Some of the most famous battles in biblical history include the Battle of Jericho, the Battle of Aphek, the Battle of Mizpah, and the Battle of Jabesh-Gilead.
|Greatest Battles in Ancient Israeli and Biblical History||Biblical Referenc or Historical Date|
|Battle of Siddim||Genesis 14|
|Egyptian Pursuit of the Israeli Exodus||Exodus 14|
|Battle of Rephidim||Exodus 17 and Deuteronomy 25|
|Battle of Hormah||Numbers 14|
|Battle of Jericho||Joshua 5|
|Battles of Ai||Joshua 7 and 8|
|Battle of Gibeon||Joshua 10|
|Battle of Shechem||Joshua 8 and 9|
|Battle of Zaphon||Joshua 12|
|Battle of Gibeah||Judges 19-21|
|Battle of Aphek||1 Samuel 4|
|Battle of Mizpah||1 Samuel 7|
|Battle of Jabesh-Gilead||1 Samuel 11|
|Battle of Micmash||1 Samuel 13 and 14|
|Battle of Amalek||1 Samuel 15|
|Battle of Socoh||1 Samuel 17|
|Battle of Keilah||1 Samuel 23|
|Battle of Mount Gilboa||1 Samuel 28 and 1 Chronicles 10|
|Battle of Mahanaim||2 Samuel 4|
|Battle of Rabbah||2 Samuel 10 and 1 Chronicles 19 and 20|
|Battle of Ramoth-Gilead||1 Kings 22 and 2 Chronicles 18 and 19|
|Battle of Samaria||2 Kings 6 and 7|
|Battle of Elath||2 Kings 16 and 2 Chronicles 28|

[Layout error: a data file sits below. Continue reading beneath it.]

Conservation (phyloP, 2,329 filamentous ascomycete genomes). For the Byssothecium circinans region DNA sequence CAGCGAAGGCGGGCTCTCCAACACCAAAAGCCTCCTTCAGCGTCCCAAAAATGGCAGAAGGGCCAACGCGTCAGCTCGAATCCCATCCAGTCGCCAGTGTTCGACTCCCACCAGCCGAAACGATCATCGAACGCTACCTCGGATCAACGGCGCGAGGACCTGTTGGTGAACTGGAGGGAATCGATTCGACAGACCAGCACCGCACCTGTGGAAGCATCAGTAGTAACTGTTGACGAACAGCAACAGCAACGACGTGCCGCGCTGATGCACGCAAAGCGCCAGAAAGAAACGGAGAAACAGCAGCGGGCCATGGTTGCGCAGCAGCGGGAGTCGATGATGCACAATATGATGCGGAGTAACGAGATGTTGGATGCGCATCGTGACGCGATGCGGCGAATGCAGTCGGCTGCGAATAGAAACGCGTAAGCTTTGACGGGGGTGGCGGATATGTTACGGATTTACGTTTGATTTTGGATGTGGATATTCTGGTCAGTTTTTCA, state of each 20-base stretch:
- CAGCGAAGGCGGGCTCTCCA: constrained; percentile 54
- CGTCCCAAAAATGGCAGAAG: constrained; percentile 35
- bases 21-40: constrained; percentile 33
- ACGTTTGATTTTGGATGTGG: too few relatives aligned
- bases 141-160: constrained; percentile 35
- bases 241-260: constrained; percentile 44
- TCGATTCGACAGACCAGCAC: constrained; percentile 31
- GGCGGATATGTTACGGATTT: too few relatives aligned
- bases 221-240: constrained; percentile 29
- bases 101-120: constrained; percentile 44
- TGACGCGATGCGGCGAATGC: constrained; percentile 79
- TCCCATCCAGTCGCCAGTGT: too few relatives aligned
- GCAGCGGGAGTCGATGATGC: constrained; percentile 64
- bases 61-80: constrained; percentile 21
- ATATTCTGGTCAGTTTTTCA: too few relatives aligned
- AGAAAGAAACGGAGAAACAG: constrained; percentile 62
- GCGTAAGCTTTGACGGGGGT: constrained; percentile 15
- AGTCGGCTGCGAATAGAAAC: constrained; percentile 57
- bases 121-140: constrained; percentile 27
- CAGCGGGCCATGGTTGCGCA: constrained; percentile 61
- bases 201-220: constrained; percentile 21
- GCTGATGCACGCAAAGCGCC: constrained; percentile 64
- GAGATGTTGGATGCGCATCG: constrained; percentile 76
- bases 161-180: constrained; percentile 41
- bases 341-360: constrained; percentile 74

|Assyrian Invasion||2 Kings 15 and 17|
|Egyptian Invasion||1 Kings 14 and 2 Chronicles 12|
|Defeat of the Cushites (Ethiopians)||2 Chronicles 14|
|Battle of Zoar||2 Kings 8 and 2 Chronicles 21|
|Battle of the Valley of Salt||2 Kings 12 and 14 and 2 Chronicles 24 and 25|
|Rebellion in Gaza||2 Kings 18|
|Battle of Lachish||2 Kings 18 and 19, 2 Chronicles 32, and Isaiah 36 and 37|
|Battle of Jezreel Valley||2 Kings 23 and 2 Chronicles 35|
|Fall of Jerusalem to Babylon||2 Kings 25, 2 Chronicles 36, Jeremiah 52, and Daniel 1|
|Battle of Mount Zemaraim||2 Chronicles 13|
|Battle of Beth-Shemesh||2 Chronicles 25|
|Greek Conquests||4th Century BC|
|Battle of Paneas||198 BC|
|Maccabean Revolt||2nd Century BC|
|Roman Capture of Jerusalem||63 BC|
|Jewish Revolt against Rome||66 AD|
|Roman Siege of Jerusalem||70 AD|
|Battle of Bethar (Bar Kokhba Revolt)||135 AD|
About the Author
Benjamin Elisha Sawe holds a Bachelor of Arts in Economics and Statistics and an MBA in Strategic Management. He is a frequent World Atlas contributor.